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Karun Nair’s 300 not enough to seal place in India vs Bangladesh Test

Karun Nair scored a brilliant triple century against England in Chennai, but it was not enough to guarantee his spot in the India cricket team squad for the one-off Test against Bangladesh.

cricket Updated: Feb 10, 2017 09:56 IST
Karun Nair was replaced by Ajinkya Rahane in the Indian squad for the one-off Test against Bangladesh.
Karun Nair was replaced by Ajinkya Rahane in the Indian squad for the one-off Test against Bangladesh.(PTI)

Karun Nair may probably be the first Test batsman to not get picked in the playing XI after a triple hundred, but here’s a look at other unfortunate batsmen who got dropped despite a big knock.

Aravinda de Silva: 206 vs Bangladesh at Colombo in 2002

A double century from the Mad Max was not enough for the right-handed batsman to seal a spot in the next Test as the selectors decided to rest five senior players (De Silva, Muttiah Muralitharan, Mahela Jayawardene, Kumar Sangakkara and Marvan Atapattu) to test new players. As it turned out, the Colombo Test was the last for De Silva.

Sri Lanka batsman Aravinda de Silva of Sri Lanka in action against Bangladesh. (Getty Images)

Geoffrey Boycott: 246 not out vs India at Headingley in 1967

The stylish England opener notched up his highest Test score in the match, but his painstakingly slow effort which came off 555 balls did not impress the selectors and led to his dropping. England won the Test by six wickets against a limping Indian attack.

Jason Gillespie: 201 not out vs Bangladesh at Chittagong in 2006

The Australian pacer was send as a night-watchman by skipper Ricky Ponting, but his knock turned out to be the longest innings ever played by a night-watchman. Gillespie was over nine hours and 34 minutes at the crease for his double ton. Gillespie, playing his 71st Test, also broke the record of Zimbabwe’s Heath Streak for the longest wait for a maiden Test ton. He would have hoped his double ton to resurrect his chances for the Ashes, but it wasn’t the case and was never ever considered for Australia thereafter.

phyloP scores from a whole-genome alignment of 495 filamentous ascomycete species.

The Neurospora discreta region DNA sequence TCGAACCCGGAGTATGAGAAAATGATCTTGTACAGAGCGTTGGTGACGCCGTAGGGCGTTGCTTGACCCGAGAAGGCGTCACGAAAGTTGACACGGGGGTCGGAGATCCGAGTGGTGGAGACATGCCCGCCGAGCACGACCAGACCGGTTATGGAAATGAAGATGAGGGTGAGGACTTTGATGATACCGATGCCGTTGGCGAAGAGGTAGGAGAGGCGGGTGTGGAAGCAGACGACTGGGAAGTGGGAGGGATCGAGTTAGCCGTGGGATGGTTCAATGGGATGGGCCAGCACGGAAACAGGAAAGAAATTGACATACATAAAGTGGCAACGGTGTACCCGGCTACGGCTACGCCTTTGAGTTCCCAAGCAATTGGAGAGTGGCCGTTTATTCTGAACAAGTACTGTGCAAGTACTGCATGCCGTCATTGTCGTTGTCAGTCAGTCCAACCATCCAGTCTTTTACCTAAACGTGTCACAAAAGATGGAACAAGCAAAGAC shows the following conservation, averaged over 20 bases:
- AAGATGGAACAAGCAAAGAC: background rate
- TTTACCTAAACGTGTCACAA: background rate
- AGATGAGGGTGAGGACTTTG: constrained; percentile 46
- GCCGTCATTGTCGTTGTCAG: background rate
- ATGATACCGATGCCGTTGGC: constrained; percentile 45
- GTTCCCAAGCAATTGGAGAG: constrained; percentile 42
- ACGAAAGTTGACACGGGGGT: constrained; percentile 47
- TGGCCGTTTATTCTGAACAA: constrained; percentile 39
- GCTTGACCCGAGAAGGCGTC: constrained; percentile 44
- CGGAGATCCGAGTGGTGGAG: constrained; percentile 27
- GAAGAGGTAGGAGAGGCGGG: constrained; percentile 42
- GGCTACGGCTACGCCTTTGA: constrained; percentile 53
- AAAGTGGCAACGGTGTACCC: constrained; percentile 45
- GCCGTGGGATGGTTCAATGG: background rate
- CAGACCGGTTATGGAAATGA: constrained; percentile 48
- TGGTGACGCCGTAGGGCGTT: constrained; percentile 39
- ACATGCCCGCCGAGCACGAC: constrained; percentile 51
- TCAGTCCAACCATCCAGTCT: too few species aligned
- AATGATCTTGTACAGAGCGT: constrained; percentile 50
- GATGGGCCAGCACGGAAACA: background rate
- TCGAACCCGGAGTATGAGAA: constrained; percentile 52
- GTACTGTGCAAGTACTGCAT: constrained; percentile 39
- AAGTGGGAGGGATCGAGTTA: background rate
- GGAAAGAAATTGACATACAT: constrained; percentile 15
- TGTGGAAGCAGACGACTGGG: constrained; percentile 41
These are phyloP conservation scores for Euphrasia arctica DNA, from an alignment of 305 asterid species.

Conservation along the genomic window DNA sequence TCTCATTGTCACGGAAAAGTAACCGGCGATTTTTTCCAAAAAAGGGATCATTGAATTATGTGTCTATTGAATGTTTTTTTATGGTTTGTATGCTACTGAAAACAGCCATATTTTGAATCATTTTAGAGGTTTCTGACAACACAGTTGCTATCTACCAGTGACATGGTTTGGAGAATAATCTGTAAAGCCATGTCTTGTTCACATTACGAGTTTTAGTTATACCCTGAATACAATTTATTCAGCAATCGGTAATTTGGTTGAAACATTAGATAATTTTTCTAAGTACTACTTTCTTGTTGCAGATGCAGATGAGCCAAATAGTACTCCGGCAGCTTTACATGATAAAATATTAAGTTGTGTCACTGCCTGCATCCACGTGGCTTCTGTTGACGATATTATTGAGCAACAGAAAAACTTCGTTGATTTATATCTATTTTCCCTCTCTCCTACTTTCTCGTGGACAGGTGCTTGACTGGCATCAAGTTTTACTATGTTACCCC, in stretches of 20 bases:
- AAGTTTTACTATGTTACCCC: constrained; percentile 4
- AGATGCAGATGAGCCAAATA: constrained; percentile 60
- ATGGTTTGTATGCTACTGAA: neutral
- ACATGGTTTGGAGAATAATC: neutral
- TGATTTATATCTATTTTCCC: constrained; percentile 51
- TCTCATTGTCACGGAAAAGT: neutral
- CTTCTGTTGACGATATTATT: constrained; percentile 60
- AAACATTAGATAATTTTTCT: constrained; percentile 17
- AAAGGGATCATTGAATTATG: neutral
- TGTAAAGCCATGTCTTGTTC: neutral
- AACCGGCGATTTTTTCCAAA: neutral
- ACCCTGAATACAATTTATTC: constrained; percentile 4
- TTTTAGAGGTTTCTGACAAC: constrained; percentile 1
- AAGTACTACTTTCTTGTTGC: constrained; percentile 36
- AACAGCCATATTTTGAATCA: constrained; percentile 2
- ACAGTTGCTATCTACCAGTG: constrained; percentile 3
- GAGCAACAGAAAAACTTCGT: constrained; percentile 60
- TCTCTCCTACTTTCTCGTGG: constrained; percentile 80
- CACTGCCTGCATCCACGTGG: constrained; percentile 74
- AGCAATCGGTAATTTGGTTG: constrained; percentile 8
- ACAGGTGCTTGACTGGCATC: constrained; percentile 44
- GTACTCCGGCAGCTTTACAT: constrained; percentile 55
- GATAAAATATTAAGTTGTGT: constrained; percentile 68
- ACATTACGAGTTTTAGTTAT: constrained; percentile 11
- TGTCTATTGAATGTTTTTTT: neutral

Jason Gillespie of Australia celebrates his double century. (Getty Images)

Andy Ganteaume: 112 vs England at Port of Spain in 1948

A century is not all that matters, but how you reach the three-figure mark is equally important. The late West Indian would have realised this after not being considered to represent the West Indies after a ton in his maiden Test where he averaged 112 — more than Sir Don Bradman’s 99.94. The second opportunity never came because it was suggested that he slowed down while nearing his hundred, costing West Indies the chance of victory.

Kevin Pietersen: 149 vs South Africa at Headingley in 2012

It was a perfect moment for South African-born Kevin Pietersen to showcase where his loyalty belonged to. KP blunted a high-quality Proteas attack with ease. But soon after the flamboyant all-rounder was embroiled in a controversy with allegations of sending derogatory messages about Andrew Strauss and coach Andy Flower to SA players. The incident led to his axing.

Kevin Pieterson of England celebrates his century against South Africa. (AFP)

Shaun Marsh: 182 vs West Indies at Hobart in 2015

The southpaw would consider himself unlucky that his 266-ball ton at No 5 was not enough to guarantee him a spot for the Boxing Day Test at the Melbourne Cricket Ground. Joe Burns and Usman Khawaja, who made the cut ahead of Marsh, scored centuries at the MCG.